Waking up to Wisdom
In Stillness and Community

Guest Speaker (Nov 2001)

Some Q/A with Master Mao, a Taoist teacher from China (para-phrased quotes below):

What is the difference between wisdom and compassion?

There is none. They are one and the same thing. The vow to help all living beings is really the vow to be aware of all of your thoughts, emotions and other mental states.

How can I observe my thoughts without identifying with them?

You can't judge them -- there should be no suppression. You have to be very sneaky -- watch your breath without letting your breath know; watch your thoughts without letting your thoughts know; watch your mind without letting your mind know. Then the distinction between the observer and the observed naturally falls away.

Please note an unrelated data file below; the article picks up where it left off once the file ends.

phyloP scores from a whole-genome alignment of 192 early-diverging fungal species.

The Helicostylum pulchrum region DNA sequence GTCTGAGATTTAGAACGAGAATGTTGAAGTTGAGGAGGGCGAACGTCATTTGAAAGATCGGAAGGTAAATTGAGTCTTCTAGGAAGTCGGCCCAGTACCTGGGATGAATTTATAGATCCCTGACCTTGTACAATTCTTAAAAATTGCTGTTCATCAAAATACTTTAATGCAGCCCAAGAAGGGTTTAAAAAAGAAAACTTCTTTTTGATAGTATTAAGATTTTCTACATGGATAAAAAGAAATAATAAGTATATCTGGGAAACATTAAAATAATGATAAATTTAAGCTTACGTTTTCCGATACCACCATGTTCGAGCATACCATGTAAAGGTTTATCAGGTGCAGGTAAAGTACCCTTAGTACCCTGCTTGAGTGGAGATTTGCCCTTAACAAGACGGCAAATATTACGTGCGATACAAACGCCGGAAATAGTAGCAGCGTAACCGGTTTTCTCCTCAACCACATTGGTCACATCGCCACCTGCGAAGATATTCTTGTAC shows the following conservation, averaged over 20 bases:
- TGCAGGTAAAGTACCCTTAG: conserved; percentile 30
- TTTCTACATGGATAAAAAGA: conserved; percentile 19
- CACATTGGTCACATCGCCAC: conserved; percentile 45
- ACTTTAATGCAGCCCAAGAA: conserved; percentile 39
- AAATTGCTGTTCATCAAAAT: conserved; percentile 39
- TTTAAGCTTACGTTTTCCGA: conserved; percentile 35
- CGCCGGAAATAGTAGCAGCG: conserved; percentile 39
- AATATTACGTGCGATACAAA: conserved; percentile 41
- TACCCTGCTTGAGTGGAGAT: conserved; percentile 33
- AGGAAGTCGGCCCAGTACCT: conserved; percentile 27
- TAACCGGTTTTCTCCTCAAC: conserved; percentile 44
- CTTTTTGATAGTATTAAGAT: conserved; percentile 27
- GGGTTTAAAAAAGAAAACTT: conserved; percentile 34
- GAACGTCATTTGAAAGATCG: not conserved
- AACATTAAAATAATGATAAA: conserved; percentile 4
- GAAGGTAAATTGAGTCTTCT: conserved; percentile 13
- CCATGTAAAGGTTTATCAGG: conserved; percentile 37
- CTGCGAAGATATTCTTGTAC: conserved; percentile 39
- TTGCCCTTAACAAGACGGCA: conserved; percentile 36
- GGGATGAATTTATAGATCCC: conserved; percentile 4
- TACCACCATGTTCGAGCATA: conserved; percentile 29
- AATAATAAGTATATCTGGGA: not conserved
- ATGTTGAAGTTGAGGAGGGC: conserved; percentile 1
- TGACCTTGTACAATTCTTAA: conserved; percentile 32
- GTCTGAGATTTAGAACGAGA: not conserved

How can I remain aware during sleep?

Don't focus on that -- instead, increase your awareness during the day and the night time awareness will automatically sharpen. It is actually much easier to be aware at night than to be aware during the day. But you must be sure to bring this awareness to every possible moment in the day. Sitting meditation is good for deepening your concentration, but until it's brought to all your activities, it remains limited.

Is there a good and a bad? What about Hitler?

No. These judgements all come from the limited mind. When you wipe a table with a sponge, you kill billions of beings. Hitler killed millions of people. Assigning values is dependent on your perspective and understanding and what is impermanent is not real. There is no absolute good or bad.

How can I distinguish between the mind and the heart?

Don't distinguish between the two. Your effort in trying to separate the two is also a part of the mind. And whenever you separate, there is a division -- a division that isn't real. Your job is to just watch and observe whatever arises without labeling it.